Mineralogy and noble gas isotopes of micrometeorites collected from Antarctic snow

Ryuji Okazaki, Takaaki Noguchi, Shin-ichi Tsujimoto, Yu Tobimatsu, Tomoki Nakamura, Mitsuru Ebihara, Shoichi Itoh, Hiroko Nagahara, Shogo Tachibana, Kentaro Terada, Hikaru Yabuta

Earth, Planets and Space 2015, 67:90 (17 June 2015)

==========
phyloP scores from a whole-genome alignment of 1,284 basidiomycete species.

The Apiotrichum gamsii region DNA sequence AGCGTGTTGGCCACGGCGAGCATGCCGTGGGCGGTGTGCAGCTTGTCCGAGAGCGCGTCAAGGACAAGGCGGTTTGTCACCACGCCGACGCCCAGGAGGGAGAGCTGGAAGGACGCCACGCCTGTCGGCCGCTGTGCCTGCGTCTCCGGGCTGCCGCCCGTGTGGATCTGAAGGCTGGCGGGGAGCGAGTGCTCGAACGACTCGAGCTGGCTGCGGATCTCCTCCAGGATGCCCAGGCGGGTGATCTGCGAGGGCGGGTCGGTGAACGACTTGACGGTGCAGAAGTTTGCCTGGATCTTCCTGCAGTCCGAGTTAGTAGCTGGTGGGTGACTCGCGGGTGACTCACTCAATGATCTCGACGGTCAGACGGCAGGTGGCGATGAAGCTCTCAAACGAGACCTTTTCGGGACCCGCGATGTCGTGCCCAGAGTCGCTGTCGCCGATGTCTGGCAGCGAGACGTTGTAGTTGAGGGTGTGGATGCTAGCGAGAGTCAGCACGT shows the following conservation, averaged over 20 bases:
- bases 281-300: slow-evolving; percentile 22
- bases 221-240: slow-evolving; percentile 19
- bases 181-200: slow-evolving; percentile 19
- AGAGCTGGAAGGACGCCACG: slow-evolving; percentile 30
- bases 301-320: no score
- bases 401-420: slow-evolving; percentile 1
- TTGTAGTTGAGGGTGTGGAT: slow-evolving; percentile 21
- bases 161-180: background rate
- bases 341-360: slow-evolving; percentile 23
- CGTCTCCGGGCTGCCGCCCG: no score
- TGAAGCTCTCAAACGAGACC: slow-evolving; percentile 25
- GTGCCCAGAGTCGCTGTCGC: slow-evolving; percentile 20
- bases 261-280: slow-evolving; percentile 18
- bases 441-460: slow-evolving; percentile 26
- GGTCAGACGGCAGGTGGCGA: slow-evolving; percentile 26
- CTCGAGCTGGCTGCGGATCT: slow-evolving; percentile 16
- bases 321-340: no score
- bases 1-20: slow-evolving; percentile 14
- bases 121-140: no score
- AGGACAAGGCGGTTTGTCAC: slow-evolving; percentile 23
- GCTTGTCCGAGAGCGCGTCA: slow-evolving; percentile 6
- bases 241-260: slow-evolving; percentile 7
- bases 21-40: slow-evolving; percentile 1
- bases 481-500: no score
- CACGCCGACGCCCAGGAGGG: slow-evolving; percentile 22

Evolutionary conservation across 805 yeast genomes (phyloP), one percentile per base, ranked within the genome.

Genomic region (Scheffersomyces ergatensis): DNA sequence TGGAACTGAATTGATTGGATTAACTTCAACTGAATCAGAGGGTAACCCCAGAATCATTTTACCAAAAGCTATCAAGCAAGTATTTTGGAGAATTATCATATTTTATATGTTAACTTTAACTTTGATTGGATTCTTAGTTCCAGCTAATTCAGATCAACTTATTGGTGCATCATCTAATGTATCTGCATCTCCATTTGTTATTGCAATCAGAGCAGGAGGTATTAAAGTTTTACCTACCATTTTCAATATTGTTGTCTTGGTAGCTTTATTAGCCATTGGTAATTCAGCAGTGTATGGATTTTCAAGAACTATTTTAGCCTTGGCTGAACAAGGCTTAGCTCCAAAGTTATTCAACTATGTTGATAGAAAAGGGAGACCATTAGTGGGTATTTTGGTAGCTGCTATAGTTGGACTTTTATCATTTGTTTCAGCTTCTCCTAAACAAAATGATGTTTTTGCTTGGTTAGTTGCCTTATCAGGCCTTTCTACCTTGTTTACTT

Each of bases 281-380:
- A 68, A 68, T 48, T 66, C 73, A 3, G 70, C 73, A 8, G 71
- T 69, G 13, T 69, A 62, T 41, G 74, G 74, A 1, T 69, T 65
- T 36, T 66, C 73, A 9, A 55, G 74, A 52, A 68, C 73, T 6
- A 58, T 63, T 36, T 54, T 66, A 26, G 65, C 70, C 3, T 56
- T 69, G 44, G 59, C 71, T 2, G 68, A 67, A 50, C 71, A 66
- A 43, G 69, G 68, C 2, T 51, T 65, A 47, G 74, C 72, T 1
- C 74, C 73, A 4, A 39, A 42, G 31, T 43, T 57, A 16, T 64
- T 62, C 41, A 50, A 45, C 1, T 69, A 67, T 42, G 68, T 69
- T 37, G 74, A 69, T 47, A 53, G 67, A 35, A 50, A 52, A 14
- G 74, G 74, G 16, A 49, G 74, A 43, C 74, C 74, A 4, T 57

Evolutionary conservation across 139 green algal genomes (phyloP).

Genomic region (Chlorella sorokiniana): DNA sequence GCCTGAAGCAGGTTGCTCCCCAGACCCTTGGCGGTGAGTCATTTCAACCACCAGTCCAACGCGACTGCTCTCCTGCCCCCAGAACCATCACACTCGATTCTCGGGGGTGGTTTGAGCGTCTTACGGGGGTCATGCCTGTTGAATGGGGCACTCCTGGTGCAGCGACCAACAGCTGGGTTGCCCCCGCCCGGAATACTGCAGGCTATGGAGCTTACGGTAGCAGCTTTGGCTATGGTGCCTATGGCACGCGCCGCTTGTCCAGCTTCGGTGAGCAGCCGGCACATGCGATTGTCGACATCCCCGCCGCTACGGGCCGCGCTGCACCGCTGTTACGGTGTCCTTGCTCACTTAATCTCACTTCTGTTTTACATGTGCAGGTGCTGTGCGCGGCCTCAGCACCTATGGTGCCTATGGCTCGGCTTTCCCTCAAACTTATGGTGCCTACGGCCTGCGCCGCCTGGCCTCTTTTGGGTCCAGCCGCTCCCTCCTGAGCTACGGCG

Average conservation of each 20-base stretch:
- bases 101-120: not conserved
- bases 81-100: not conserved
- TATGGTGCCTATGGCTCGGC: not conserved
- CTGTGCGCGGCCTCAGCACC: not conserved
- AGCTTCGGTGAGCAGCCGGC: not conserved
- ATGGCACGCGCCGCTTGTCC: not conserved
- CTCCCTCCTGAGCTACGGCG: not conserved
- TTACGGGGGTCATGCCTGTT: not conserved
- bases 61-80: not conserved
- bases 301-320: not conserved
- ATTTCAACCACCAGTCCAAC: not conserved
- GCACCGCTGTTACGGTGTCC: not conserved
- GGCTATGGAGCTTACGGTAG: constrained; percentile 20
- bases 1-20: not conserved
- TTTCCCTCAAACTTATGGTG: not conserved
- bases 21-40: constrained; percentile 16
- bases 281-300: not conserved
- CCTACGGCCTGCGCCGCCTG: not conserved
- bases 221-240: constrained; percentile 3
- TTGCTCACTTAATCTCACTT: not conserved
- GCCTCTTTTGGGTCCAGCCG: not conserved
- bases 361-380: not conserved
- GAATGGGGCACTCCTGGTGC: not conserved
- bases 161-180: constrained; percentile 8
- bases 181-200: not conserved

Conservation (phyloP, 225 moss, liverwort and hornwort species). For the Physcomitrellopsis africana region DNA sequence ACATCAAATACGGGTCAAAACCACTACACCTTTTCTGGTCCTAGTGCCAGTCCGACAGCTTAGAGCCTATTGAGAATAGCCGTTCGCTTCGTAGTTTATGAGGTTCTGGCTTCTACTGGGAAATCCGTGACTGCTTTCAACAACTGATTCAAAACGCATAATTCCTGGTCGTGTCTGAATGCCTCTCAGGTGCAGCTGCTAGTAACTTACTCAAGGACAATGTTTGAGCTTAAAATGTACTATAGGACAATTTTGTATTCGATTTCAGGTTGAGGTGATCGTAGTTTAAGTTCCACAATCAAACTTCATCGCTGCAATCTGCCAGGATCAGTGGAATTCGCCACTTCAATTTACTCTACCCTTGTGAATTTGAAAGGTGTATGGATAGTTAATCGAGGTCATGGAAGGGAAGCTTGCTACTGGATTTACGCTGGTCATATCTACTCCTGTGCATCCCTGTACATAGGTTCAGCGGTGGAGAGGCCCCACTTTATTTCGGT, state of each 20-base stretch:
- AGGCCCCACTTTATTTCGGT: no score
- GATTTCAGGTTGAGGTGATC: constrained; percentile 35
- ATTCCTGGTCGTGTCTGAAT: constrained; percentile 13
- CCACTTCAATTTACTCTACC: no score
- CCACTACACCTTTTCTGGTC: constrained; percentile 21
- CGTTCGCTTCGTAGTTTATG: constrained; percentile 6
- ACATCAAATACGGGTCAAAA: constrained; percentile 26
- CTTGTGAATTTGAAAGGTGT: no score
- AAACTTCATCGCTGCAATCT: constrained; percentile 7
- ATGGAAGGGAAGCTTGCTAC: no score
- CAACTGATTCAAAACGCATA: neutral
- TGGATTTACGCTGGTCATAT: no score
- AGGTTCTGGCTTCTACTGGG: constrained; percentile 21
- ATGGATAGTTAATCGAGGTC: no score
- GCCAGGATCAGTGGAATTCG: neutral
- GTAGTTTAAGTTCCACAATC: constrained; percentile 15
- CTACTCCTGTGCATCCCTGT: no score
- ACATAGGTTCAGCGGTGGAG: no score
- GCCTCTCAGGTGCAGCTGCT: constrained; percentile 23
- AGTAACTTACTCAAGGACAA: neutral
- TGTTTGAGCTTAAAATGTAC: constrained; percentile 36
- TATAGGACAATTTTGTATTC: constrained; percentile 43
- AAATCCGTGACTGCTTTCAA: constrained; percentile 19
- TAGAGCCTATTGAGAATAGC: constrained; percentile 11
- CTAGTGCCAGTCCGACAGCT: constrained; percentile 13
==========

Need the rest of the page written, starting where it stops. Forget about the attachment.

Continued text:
We have investigated seven micrometeorites (MMs) from Antarctic snow collected in 2003 and 2010 by means of electron microscopy, X-ray diffraction, micro-Raman spectroscopy, transmission electron microscopy (TEM) observation, and noble-gas isotope analysis. Isotopic ratios of He and Ne indicate that the noble gases in these MMs are mostly of solar wind (SW). Based on the release patterns of SW 4 He, which should reflect the degree of heating during atmospheric entry, the seven MMs were classified into three types including two least heated, three moderately heated, and two severely heated MMs. The heating degrees are well correlated to their mineralogical features determined by TEM observation. One of the least heated MMs is composed of phyllosilicates, whereas the other consists of anhydrous minerals within which solar flare tracks were observed. The two severely heated MMs show clear evidence of atmospheric heating such as partial melt of the uppermost surface layer in one and abundant patches of dendritic magnetite and Si-rich glass within an olivine grain in the other. It is noteworthy that a moderately heated MM composed of a single crystal of olivine has a 3 He/ 4 He ratio of 8.44 × 10 −4 , which is higher than the SW value of 4.64 × 10 −4 , but does not show a cosmogenic 21 Ne signature such as 20 Ne/ 21 Ne/ 22 Ne = 12.83/0.0284/1. The isotopic compositions of He and Ne in this sample cannot be explained by mixing of a galactic cosmic ray (GCR)-produced component and SW gases. The high 3 He/ 4 He ratio without cosmogenic 21 Ne signature likely indicates the presence of a 3 He-enriched component derived from solar energetic particles.